With the first full week of this years General Assembly session behind us, the pace is starting to pick up in Richmond. Once again, I have been assigned to the Health, Welfare, and Institutions Committee and the Privileges and Elections Committee, which will allow me to continue weighing in on health care, human services, and social justice issues and to continue working to open the elections process and make government more transparent and accountable.
The bills I am sponsoring this year are starting to be heard in various committees and subcommittees, and things are going quite well so far.
Last week, the House considered my bill to require nursing homes, assisted living residences, adult day care centers, child care centers, and certain other licensed group homes to report infectious disease outbreaks to the Department of Health. A serious outbreak of norovirus in an assisted living facility in Arlington last year went unreported for so long that 61 percent of the residents 85 elderly members of our community fell seriously ill. Were it not for an alert ambulance crew, this outbreak might have gone unreported altogether, resulting in who knows how much additional suffering. This bill will ensure timely reporting and response to these kinds of situations so we can protect the health and safety of these vulnerable members of our community. I am pleased to report that it passed the full House of Delegates on Friday and now heads to the Senate.
Governor Kaine asked me to carry a bill to allow military personnel and others stationed overseas to receive absentee ballots electronically. Having experienced the frustration of being stationed overseas and trying to get absentee ballots quickly enough to meet voting deadlines, I know what a difference this legislation will make to our men and women in uniform who want to vote. This was one of only two bills to make it out of the Elections Subcommittee on Friday during the same hearing where House Republicans again killed bills that would have allowed no-fault absentee voting and expanded absentee voting to pregnant women. Later on Friday, my bill passed the Privileges and Elections Committee unanimously, and I expect it to pass the full House of Delegates in short order.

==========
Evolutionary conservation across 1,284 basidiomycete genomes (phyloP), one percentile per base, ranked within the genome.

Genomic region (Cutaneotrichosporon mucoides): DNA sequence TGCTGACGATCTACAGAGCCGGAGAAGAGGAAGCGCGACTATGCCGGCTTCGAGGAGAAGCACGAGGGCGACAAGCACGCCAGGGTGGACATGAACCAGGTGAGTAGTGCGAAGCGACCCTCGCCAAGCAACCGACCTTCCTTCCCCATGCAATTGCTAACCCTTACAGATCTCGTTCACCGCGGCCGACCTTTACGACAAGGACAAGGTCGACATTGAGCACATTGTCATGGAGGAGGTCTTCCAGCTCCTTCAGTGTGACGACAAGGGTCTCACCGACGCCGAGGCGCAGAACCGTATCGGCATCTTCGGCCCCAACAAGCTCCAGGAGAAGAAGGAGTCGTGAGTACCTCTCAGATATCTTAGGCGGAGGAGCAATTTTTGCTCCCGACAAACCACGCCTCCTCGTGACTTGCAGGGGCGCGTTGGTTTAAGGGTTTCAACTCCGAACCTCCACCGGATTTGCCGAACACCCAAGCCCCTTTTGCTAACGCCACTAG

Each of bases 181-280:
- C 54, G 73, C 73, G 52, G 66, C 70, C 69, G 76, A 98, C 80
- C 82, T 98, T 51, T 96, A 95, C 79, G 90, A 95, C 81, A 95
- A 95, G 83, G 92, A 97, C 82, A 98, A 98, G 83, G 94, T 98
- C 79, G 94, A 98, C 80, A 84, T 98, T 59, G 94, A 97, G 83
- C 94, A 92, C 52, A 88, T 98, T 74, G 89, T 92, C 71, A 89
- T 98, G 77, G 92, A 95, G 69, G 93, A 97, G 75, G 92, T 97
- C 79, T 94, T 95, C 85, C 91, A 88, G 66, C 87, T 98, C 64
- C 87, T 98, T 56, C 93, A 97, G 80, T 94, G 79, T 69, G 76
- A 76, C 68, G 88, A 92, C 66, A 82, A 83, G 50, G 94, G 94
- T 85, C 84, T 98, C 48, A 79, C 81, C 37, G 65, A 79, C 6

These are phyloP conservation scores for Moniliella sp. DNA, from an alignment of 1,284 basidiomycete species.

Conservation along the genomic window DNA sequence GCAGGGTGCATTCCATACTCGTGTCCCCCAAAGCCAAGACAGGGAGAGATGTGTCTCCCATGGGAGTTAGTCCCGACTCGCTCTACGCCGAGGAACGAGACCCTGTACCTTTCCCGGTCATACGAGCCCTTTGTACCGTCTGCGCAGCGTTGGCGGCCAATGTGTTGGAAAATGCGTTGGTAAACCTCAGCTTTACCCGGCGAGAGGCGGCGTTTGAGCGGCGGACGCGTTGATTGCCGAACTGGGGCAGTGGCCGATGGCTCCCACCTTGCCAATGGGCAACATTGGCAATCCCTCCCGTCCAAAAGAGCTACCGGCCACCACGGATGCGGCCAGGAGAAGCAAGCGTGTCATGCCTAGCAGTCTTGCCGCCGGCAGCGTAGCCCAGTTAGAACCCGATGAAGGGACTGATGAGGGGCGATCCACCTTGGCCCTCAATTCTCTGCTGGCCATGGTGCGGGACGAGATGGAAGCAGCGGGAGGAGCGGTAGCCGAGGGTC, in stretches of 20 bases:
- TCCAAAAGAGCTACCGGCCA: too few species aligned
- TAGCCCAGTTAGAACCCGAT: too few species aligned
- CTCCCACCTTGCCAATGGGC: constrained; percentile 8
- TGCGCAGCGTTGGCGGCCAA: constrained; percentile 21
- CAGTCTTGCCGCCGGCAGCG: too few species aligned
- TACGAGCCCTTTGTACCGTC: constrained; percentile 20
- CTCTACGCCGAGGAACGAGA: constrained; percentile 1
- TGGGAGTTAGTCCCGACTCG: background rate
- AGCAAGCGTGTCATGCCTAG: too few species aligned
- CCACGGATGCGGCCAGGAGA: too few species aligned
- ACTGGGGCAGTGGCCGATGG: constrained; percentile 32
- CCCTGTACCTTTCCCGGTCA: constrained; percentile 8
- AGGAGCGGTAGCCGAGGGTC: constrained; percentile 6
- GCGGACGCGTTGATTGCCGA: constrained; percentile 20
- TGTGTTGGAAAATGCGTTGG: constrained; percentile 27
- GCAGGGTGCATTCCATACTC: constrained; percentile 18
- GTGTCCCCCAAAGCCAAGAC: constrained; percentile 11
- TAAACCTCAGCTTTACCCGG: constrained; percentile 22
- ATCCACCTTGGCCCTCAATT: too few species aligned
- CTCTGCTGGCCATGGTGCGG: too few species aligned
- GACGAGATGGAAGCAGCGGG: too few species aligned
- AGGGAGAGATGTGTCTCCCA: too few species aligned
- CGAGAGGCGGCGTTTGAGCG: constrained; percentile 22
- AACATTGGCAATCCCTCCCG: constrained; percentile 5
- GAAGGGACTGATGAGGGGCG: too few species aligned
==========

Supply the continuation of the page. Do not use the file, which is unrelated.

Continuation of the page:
Unfortunately, some other good bills did not survive the committee process last week. Two bills to close the loophole that allows people to buy firearms at gun shows in Virginia with no background check died on a near party-line vote Friday morning. Especially disappointing was the fact that these bills were rushed onto the committee docket at the last minute after the House Republican leadership learned that Virginia Tech families were planning to visit Monday to lobby for the legislation.
In addition to working on legislation, I was pleased to welcome visitors from a number of community groups last week. Constituents from the Virginia Organizing Project, Tenants and Workers United, and the Virginia Coalition of Latino Organizations, as well as fire fighters and dentists from Alexandria, Arlington, and Fairfax, stopped by to share their thoughts and concerns about various issues.
If you happen to be in Richmond, I hope you will stop by room 707 in the General Assembly building to say hello. Of course, you can always contact me at 703-549-3203 or [email protected] to let me know whats on your mind and how I can serve you better.